The song encapsulates, in an unbroken musical flow, the three distinct images of the nurturing mother of the past, the dispossessed mother of the present. And the triumphant mother of the future.
As a result, these are developed at much greater length within the novel. For Bankimchandra, Hinduism and nationalism were synonymous.
Therefore, his novels and essays became an inspiration to nationalists at the turn of the century, especially at the time of the partition of Bengal in 1905.
7. Why this Song was banned ?
Sir Bampfylde Fuller (1854–1935), the lieutenant-governor of East Bengal and Assam (1905–1906), on 7 November 1905, banned this song in Bengal. Because it was considered an incitement to violence.
The ban was imposed until 1911 and it was reimposed between 1930 and 1937. It was first sung by the Indian National Congress at their twenty-first annual meeting held in 1905 at Benares (Varanasi).
So the song became exceedingly popular among Hindus and was described in 1907 by Sri Aurobindo in the journal Vande Mataram as a “mantra”:
“The mantra had been given and in a single day a whole people had been converted to the religion of patriotism.”
It was sung outside the courthouse by supporters at the sedition trial of Bal Gangadhar Tilak (1856–1920) in 1909 and Indian nationalist, obviously saw the demon slayer as pitted against the colonial exploitation and the patriotic struggle for liberation.
8. Indian National Congress & Vande Mataram Song:
The song became the national anthem of the Indian National Congress during the nationalist struggle for independence and was sung at its meetings.
Muslim leaders made a protest against this song as the national anthem. Because the controversial nature of the song lay in the fact that the identification of the “mother” with India, which was redolent of Hinduism. Therefore, it was the cause why they did not agree.
The Indian National Congress had to face criticism at a time when there was a great deal of discussion about what should be the national anthem.
At Calcutta on 28 October 1937, the Congress Working Committee recommended this song. But they took only the first two stanzas of “Vande Mataram” at national gatherings.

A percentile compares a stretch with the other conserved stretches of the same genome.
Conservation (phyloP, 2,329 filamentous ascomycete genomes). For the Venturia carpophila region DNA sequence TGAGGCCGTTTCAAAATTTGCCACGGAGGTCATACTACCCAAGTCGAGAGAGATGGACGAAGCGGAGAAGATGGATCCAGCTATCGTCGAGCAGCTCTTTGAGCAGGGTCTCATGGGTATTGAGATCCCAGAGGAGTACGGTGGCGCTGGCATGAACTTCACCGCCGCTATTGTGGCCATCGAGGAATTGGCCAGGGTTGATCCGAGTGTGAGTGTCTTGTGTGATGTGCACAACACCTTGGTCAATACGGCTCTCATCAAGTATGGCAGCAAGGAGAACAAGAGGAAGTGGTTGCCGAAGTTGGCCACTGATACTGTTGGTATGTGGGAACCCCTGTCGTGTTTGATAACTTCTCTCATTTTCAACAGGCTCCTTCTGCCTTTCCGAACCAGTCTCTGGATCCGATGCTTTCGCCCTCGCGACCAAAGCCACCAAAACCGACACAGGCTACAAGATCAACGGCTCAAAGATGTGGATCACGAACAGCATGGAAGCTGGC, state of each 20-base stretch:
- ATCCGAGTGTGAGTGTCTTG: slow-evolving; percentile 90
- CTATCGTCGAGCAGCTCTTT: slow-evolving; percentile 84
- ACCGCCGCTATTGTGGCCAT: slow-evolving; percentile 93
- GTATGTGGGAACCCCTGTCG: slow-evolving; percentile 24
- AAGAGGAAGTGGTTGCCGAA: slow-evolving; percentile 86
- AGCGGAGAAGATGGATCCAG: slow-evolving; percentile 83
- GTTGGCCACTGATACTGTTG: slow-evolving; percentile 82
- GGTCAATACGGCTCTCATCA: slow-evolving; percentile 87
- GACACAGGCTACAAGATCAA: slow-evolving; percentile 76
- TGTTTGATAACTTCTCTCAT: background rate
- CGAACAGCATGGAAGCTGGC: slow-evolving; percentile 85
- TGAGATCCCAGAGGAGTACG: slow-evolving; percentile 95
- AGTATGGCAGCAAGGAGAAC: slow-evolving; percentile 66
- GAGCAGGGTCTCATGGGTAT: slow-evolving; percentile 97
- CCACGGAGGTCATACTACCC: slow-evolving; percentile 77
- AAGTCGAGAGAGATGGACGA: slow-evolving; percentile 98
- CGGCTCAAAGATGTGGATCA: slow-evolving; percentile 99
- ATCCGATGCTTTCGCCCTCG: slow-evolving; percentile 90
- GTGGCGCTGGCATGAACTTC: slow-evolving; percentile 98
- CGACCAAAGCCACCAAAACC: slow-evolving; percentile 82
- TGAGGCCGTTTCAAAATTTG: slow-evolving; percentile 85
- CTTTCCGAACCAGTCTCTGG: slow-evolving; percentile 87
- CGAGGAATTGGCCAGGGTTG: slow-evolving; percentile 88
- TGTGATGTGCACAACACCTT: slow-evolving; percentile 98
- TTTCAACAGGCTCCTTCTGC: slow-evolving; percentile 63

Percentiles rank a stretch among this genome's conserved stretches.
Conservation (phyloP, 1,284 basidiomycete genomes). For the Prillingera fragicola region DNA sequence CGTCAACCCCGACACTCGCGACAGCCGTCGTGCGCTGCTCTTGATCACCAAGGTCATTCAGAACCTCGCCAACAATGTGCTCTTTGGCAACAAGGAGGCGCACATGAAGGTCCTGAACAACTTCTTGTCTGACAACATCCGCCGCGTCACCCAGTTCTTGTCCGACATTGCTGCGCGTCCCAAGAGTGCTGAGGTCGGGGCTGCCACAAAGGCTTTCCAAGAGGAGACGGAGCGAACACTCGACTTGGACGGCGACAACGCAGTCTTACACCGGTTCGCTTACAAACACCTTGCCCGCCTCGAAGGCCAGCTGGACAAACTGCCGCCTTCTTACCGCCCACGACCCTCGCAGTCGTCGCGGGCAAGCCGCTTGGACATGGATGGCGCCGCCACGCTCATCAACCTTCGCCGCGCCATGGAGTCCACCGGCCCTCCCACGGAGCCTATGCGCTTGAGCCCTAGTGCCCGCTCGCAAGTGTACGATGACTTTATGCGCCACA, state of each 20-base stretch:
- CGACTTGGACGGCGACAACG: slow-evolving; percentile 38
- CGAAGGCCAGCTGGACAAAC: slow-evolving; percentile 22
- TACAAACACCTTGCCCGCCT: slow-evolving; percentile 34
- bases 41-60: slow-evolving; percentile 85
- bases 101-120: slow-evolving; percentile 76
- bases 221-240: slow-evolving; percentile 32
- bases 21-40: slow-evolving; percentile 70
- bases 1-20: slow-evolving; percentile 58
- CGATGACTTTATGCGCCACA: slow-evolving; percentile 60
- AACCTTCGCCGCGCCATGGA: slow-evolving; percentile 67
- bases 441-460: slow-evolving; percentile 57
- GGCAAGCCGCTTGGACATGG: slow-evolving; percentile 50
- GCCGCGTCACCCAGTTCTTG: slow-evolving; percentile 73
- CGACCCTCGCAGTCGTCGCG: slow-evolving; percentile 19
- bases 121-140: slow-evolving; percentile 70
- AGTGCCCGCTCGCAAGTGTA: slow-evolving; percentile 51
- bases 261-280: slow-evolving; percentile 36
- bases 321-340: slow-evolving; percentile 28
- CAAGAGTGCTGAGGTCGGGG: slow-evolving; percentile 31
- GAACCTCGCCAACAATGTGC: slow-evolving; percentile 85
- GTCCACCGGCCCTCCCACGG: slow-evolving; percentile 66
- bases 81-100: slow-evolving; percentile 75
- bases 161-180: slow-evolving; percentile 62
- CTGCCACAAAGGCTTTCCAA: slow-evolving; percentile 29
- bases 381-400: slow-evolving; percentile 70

Furthermore, the organisers of the conference could substitute or add any other song that was “of an unobjectionable character.”
Nonetheless, “Vande Mataram” continued to offend Muslims and constituted one more piece of evidence that Congress rule would mean “Hindu rule” in an independent India.
It, therefore, played a role in the Pakistan movement. When it came time for India to decide on a national anthem, “Vande Mataram,” despite its popularity and its role in the freedom movement, unfortunately, some leaders rejected it .
Instead, Rabindranath Tagore composed “Janaganamana Adhinayaka” (The morning song of India) in 1911 and the members sang it on the second day’s sitting of the Indian National Congress Annual Session.
This Session took place at Calcutta the same year. And published in 1912. However, it became India’s national anthem in 1950.
9. Vande Mataram Song as National Anthem ?
Read more: The Banned Books In India
Subhash Chandra Bose adapted this song as (1897–1945) Indian National Army, founded in 1943.
Ironically, we came to know that Rabindranath Tagore wrote “Janaganamana” to commemorate the visit of King George V to India in 1911 and sung this song to at his durbār.
But Rabindranath refuted this claim. The song “Bande Mataram” was, however, according to Prime Minister Jawaharlal Nehru (1889–1964) in a speech in 1950, honoured equally and accorded equal status.
As a result, this decision was met with considerable opposition at the time by people who favoured “Bande Mataram” as the national anthem.
Fortunately, in the 1990s, Bharatiya Janata Party called for its adoption as India’s national anthem. And it’s a good decision.
Ultimately, Vande Mataram song was the inspiration of thousands of freedom fighters. They used this song to be inspired.
As a result, these compatriots sacrificed their lives for the independence of the motherland from the chain of British Raj. Naturally, this song had acted like powerful mantra.